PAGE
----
White grubs in vegetable beds

Asked October 19, 2018, 12:40 PM EDT

I have four raised vegetable beds. As I was amending the soil this fall, I found white grubs in the beds. For the past two years I have been using Sevin to kill the grubs in my lawn. Is Sevin safe to use in vegetable beds, as the label claims? Is Sevin effective in the fall (the label says to apply in spring and summer)? Also, this summer I found a large number of June Bugs in my yard, so how early should I start applying Sevin in the spring?

Josephine County Oregon

3 Responses

Sevin is legal and safe for use in vegetable gardens if you follow the label guidelines. If you have a very low number of grubs in the raised beds you may want to just pick them out, since the level is probably well below the crop damage threshold. If you have a large number of grubs, it will be beneficial to treat. I would suggest starting with one treatment of the soil in early to mid May depending on how warm and dry it is next spring. If it is wet and cool wait until it warms up. Treating now in the fall is not going to be very effective since most of the grubs have become adults and are migrating out of your raised bed. Treating your lawn in spring will also be a good time. I would target late April or early May depending on how warm and dry it is. If it is still wet and cool hold off until we start drying out and warming up into the 60's or 70's.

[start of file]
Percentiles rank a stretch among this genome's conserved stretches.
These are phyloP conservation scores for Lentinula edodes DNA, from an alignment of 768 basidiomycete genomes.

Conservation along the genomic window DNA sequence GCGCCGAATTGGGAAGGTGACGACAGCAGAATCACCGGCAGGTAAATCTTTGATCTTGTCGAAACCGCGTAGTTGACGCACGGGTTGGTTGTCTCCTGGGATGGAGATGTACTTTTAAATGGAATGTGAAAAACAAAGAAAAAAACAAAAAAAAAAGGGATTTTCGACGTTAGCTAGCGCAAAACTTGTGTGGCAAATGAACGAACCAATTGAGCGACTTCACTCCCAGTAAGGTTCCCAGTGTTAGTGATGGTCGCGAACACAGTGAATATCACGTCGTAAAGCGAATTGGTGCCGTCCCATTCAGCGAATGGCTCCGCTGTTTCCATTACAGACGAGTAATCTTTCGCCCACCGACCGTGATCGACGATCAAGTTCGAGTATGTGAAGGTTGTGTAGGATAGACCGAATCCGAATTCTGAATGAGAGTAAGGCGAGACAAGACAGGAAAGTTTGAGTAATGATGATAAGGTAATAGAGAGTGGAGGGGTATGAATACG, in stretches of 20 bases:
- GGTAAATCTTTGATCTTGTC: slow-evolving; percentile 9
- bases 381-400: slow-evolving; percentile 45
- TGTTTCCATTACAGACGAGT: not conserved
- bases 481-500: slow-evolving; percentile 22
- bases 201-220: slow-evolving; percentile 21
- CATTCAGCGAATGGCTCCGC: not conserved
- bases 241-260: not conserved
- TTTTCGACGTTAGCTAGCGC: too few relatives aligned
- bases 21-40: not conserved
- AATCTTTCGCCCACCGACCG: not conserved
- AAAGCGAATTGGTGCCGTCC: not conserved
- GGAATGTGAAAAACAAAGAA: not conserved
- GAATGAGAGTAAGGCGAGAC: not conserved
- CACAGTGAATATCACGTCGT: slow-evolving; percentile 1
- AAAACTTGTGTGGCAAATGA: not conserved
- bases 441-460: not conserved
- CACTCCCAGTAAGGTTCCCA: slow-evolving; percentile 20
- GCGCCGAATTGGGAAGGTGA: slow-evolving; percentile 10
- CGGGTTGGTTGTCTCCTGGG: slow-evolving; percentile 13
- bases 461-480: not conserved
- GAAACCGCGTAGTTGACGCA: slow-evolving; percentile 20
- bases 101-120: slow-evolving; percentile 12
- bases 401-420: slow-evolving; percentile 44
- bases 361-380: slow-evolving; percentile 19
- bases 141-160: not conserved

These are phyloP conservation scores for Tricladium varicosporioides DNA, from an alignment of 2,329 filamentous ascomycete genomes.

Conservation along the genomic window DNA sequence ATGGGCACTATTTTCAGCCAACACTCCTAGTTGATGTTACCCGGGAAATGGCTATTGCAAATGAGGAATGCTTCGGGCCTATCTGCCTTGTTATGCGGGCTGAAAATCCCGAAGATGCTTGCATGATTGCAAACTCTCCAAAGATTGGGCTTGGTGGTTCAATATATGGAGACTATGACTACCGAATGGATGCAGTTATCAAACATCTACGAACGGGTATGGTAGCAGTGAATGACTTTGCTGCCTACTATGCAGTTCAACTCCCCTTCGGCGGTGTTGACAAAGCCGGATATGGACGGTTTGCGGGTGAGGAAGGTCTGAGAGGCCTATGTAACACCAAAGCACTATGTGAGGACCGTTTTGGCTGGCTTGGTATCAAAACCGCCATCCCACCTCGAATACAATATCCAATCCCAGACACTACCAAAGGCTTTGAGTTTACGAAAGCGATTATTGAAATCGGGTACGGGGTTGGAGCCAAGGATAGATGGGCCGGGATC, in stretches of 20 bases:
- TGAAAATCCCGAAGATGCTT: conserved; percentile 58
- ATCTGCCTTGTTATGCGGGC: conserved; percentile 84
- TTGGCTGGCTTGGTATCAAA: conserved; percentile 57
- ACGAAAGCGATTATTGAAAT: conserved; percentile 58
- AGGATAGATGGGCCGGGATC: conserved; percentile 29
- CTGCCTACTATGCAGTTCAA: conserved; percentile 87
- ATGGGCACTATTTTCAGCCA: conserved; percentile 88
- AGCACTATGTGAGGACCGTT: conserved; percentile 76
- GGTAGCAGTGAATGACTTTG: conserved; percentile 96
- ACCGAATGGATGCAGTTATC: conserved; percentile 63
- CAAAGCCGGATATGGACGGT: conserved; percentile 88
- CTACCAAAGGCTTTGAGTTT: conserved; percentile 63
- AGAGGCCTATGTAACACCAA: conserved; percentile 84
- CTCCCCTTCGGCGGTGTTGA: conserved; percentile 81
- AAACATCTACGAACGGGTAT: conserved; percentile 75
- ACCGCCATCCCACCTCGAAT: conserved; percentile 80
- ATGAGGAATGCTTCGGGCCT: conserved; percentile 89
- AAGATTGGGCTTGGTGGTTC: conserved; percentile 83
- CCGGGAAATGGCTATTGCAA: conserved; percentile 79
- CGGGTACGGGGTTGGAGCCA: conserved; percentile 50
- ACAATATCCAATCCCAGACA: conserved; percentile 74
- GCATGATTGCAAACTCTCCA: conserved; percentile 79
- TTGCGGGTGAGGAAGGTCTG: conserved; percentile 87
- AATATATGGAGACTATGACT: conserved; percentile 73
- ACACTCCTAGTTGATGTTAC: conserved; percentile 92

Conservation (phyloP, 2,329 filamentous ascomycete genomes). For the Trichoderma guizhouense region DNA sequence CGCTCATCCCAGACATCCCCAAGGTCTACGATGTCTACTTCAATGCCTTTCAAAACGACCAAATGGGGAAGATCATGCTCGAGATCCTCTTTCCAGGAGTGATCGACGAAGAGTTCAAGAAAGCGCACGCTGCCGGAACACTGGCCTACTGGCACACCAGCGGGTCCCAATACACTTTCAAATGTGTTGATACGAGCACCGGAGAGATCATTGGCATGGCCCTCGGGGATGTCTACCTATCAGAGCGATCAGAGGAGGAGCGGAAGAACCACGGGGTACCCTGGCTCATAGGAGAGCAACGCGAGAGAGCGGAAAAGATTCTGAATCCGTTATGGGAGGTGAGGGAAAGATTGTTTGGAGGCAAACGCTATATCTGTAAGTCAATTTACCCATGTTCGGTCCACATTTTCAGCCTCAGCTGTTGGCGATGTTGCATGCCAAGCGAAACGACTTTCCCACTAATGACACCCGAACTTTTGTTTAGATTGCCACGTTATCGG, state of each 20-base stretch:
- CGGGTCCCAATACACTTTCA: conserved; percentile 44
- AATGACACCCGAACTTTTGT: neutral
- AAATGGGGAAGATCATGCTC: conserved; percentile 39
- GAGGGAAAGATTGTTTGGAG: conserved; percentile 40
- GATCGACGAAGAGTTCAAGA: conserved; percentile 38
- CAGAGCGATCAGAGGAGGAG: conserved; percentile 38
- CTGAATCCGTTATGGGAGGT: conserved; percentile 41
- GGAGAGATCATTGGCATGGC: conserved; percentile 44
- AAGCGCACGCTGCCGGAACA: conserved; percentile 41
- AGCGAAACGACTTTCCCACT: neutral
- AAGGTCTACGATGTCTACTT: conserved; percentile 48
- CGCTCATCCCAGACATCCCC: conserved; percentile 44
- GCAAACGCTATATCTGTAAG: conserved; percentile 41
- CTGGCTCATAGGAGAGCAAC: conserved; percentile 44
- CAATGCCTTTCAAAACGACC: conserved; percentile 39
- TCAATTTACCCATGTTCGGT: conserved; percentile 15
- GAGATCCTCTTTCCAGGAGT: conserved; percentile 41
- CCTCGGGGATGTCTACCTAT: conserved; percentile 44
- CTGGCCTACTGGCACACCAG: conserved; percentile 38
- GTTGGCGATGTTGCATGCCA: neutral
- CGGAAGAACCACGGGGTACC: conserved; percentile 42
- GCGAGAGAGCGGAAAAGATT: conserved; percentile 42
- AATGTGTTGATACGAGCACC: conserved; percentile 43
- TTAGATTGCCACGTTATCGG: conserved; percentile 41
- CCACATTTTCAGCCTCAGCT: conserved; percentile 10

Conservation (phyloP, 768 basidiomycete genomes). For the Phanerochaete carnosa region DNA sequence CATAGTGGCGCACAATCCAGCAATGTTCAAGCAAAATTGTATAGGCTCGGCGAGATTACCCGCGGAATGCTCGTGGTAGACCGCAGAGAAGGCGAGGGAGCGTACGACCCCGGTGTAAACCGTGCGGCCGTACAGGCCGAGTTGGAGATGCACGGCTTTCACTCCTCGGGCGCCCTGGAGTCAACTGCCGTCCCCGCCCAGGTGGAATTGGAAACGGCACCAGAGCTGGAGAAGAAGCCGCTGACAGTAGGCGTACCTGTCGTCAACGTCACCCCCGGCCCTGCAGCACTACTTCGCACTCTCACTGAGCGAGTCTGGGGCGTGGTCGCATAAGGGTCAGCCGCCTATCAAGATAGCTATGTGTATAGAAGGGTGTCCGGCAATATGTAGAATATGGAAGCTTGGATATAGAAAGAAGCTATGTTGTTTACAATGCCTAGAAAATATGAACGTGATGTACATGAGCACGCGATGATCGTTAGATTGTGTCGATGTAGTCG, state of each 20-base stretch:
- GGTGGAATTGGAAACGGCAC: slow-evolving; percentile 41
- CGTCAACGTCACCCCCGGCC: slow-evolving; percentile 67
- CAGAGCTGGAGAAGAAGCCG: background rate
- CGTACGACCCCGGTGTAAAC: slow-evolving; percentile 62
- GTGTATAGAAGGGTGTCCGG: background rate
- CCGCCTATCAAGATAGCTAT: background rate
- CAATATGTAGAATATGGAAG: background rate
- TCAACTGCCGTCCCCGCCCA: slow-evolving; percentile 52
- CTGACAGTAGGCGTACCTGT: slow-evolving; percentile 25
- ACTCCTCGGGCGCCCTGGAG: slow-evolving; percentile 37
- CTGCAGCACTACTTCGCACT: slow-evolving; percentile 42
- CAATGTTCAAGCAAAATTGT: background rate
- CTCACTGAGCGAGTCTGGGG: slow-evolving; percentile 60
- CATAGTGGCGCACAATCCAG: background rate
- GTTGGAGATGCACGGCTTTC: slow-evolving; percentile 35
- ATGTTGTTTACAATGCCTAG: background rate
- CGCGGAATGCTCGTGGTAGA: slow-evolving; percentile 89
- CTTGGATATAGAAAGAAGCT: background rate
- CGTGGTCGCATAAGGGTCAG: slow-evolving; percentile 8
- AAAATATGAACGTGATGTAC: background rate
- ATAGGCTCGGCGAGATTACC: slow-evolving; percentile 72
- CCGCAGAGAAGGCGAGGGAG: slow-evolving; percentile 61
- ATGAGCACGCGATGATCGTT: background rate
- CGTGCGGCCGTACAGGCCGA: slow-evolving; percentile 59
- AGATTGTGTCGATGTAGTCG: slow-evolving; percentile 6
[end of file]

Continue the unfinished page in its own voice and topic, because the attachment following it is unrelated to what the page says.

How do grubs migrate? I thought they spread because they turn into June Bugs, which then deposit eggs wherever they can fly to. Do you have a link that could educate me about June Bugs? Thank you!

Since I haven't seen the grubs and adults you describe as June bugs it is difficult for me to give you details about their life cycle. You may want to take samples of the grubs and adults to an Extension office where the Master Gardeners can ID them. Why I say this is because June bugs or as they more technically are known, Japanese beetles are not suppose to be in Southern Oregon. If they are you should contact the Oregon Department of Agriculture to let them know. The ODA is working on an outbreak in Eugene and in Sutherlin in my area. Just go online to ODA.gov and look for invasive pests within the plant division.

To answer your question about where the insects lay their eggs is around host plants often in the soil. It often takes several seasons using pheromone traps to catch the adults and treatments to the soil to control them. Once you ID the insect more exactly you can look up the pest life cycle on any Extension website to better understand the pest and how to control it. Below is a link to the ODA for reporting pests.